Last week, Walgreens closed on the purchase of the existing Safeway store in the heart of Honolulu. This is subsequent to Safeway purchasing a larger site two blocks away within the past 60 days. Walgreens elected to partner with Petco on the site and will sublease part of the site to them.
As outlined at the beginning of the year, the top half dozen retailers in the state of Hawaii are becoming the biggest buyers of real estate and the most active developers of sites within the state.
With a success record and sales topping their list of stores throughout the country, Hawaii is a very attractive market to these retailers.
Click on the link below to view the original article in the Star Advertiser:
Walgreen buys Safeway land
The apartment building market is very slowly picking up momentum. Halfway through the year, there were three properties on Oahu that sold. This is about double the pace of last year. These mixed-unit projects from 8-16 units have been selling in a range from $156,000/unit up to $194,000/unit, depending on location, current rents, and amenities.
Activity is being driven by investor confidence that rents have leveled off and will not be dropping in the future.
Currently, there are 24 apartment buildings available for sale on Oahu. Of these 24 properties, 14 of them have been on the market for over 1 year.
A client of ours has recently purchased large portfolios of loans from failed banks. Including some of the well-publicized FDIC auctions of leftover commercial real estate loans from now-closed banks. In talking to this client last week, he believes we are seeing a divide in commercial real estate financing markets on existing debts.
The first pool of loans are the ones similar to the FDIC sales, which come from private banks, which are generally smaller in nature on local commercial real estate projects and properties. Clearly, banks that failed have a new ownership and are forced to make some changes to their loan portfolios, but the few we’ve seen that the FDIC has actually sold off so far are the exception. Most banks today have been able to hold their loans and have their former mortgage originators now monitoring those loans on a monthly basis to assess their cash flow potential. With this knowledge of the up-to-date operations of each individual property, these private banks are often extending Tenant loans and softening terms. Foreclosure is an expensive legal process and takes the loan into a different category with bank regulators.
The second type of loans are the commercial mortgage backed security loans, which as we had discussed before are pooled together and sold off as bonds in many pieces. Our client has been active in buying a few of these pieces that on the surface seem to be riskier portions of the loan, but in all instances so far, the loan terms have been renegotiated and/or extended as opposed to foreclosed upon.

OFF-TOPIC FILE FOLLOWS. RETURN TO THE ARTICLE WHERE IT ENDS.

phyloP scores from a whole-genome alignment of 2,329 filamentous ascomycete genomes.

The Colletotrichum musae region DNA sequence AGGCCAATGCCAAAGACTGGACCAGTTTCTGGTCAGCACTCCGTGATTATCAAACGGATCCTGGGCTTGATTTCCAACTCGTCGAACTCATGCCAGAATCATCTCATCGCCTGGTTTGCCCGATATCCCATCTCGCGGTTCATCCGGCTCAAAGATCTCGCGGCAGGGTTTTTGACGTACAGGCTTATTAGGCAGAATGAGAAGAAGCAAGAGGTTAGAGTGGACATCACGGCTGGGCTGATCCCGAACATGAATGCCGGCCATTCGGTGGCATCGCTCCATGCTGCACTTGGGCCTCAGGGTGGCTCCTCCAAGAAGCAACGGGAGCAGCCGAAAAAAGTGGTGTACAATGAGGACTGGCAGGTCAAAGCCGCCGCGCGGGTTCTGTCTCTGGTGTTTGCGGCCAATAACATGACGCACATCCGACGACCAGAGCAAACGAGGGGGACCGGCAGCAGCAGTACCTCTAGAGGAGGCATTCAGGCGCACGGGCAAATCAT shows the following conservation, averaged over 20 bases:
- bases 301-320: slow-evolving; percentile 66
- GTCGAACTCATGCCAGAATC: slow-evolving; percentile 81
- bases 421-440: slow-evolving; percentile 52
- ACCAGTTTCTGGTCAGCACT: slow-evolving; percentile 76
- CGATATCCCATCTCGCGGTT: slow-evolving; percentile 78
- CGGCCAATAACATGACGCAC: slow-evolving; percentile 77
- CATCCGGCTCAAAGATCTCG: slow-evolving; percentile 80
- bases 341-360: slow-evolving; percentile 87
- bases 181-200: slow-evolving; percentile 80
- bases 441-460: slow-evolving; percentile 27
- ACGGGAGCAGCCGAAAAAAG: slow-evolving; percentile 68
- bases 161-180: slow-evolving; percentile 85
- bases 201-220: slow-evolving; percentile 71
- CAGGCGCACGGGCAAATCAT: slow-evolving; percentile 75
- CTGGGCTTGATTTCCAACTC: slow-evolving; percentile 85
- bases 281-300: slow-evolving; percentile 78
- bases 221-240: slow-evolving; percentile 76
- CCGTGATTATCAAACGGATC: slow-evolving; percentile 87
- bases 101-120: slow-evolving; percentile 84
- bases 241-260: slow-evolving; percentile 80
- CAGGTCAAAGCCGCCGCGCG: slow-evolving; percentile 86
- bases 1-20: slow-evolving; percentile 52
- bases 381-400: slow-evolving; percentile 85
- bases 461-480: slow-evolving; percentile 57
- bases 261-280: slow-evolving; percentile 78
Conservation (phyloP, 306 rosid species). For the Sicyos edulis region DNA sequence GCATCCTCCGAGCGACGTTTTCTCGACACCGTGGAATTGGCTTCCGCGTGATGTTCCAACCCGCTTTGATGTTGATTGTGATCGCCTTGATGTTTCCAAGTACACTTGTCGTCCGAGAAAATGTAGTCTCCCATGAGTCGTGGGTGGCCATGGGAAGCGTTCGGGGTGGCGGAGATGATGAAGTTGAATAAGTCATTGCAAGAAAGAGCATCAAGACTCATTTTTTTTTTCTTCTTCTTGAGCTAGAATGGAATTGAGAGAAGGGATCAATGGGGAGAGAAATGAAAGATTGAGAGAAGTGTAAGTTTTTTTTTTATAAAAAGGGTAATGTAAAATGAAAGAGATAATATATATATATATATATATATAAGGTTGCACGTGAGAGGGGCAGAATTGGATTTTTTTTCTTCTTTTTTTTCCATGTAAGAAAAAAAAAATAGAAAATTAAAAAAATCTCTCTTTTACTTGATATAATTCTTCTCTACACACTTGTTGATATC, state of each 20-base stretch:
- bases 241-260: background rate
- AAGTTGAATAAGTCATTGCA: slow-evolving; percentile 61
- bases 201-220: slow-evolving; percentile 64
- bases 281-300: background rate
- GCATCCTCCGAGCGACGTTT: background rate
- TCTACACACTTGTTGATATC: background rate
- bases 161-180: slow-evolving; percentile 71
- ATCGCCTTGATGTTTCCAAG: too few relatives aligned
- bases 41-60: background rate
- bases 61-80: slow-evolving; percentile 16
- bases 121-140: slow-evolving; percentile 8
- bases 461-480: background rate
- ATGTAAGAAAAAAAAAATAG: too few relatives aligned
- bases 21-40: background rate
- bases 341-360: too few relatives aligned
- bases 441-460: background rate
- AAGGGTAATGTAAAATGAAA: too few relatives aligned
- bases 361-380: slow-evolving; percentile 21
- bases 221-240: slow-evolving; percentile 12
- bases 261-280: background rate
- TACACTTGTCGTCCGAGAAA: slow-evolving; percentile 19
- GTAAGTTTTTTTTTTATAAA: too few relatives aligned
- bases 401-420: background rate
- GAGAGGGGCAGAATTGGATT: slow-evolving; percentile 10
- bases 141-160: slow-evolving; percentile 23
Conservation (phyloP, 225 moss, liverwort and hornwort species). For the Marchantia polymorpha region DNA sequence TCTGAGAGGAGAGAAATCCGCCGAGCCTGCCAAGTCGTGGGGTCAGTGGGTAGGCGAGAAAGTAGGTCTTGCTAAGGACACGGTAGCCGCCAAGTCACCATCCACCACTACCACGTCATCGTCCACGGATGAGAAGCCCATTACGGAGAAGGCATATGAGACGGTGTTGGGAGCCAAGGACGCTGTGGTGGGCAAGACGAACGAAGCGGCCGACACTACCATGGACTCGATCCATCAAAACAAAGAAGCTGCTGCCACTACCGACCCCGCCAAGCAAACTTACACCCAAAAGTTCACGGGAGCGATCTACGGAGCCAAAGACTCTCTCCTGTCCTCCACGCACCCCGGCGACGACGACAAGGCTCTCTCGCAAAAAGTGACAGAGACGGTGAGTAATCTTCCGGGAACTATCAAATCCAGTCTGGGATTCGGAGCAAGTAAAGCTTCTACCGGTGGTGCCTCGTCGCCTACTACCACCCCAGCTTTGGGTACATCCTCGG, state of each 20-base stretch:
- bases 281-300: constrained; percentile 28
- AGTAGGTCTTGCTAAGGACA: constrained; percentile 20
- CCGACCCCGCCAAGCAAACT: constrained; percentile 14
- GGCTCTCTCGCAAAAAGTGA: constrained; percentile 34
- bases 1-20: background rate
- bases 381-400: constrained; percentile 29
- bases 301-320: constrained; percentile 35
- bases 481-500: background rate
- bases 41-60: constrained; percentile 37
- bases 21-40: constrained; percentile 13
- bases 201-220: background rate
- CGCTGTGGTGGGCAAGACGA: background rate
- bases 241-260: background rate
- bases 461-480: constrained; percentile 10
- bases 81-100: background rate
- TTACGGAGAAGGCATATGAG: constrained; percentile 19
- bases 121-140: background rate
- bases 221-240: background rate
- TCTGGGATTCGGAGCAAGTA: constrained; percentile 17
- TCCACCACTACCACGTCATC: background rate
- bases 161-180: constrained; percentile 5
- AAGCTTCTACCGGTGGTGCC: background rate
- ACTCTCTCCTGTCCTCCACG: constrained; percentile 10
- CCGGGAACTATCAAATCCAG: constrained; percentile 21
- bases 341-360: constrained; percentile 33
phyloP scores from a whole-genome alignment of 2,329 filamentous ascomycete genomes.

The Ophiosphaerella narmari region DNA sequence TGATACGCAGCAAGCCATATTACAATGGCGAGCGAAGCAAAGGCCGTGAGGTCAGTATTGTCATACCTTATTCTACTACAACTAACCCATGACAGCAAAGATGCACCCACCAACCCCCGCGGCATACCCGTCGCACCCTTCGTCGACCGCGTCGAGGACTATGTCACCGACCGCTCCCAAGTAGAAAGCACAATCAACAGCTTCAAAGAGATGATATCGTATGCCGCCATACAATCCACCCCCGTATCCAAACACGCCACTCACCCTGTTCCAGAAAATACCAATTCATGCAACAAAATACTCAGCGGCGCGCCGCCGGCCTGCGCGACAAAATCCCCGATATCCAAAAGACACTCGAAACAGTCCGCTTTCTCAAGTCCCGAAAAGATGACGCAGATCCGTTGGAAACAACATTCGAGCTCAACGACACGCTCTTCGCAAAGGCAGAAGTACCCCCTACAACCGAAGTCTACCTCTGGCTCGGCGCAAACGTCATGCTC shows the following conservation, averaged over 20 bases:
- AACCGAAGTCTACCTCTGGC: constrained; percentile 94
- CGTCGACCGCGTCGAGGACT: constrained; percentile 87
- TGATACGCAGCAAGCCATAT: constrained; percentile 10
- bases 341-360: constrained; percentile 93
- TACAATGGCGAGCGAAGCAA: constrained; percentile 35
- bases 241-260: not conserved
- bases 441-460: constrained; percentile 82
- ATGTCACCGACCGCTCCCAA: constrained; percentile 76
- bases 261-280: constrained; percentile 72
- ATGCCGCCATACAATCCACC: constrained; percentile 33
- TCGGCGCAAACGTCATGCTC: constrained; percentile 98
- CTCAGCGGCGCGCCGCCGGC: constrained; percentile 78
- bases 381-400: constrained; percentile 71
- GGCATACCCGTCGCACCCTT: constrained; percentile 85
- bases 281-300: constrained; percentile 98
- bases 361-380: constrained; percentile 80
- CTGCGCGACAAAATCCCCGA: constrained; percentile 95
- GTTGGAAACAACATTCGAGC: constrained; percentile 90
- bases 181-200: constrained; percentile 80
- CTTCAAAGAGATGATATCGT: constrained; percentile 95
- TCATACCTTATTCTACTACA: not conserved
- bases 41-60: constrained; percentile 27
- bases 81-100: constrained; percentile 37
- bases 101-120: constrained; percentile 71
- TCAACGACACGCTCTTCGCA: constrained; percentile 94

Many in the industry today call it “Extend and Pretend.” If the underlying economics are on the upswing or do continue to improve, then operating results, including the payment of pricinpal and interest, will be able to increase on these loans. The lenders today obviously feel it is more productive for them to continue to work with the existing in-place borrower than to draw a line in the sand, and force the company to go through the foreclosure process, let the property essentially disintegrate in condition, and command a significantly lower value at a distressed sale.
Many seasoned investors know that the commercial real estate market is cyclical. Although, we almost forgot this fact over the last extended period of prosperity.
If you think of the real estate cycle as either a side wave with crests and valleys, or as a clock, peaking at noon and hitting the bottom at 6 p.m., you are likely to do well with your investments in commercial real estate.
They key to making money over the past five cycles has been to predict the upswing. It doesn’t need to be an exact science. One of our clients says that anywhere in the bottom third of the cycle is a good time to invest. That same client also stops investing when they believe we are in the top third of the cycle.
Many clients today feel that some of the best buys that we’ve seen in the bottom of the cycle may be defined as a period during 2009. If you remember back to the uncertainty in the market, and how people were holding onto cash, you will note that the few that spent equity dollars actually received very strong returns. I believe we are still in the bottom third of the cycle, but probably on the way up.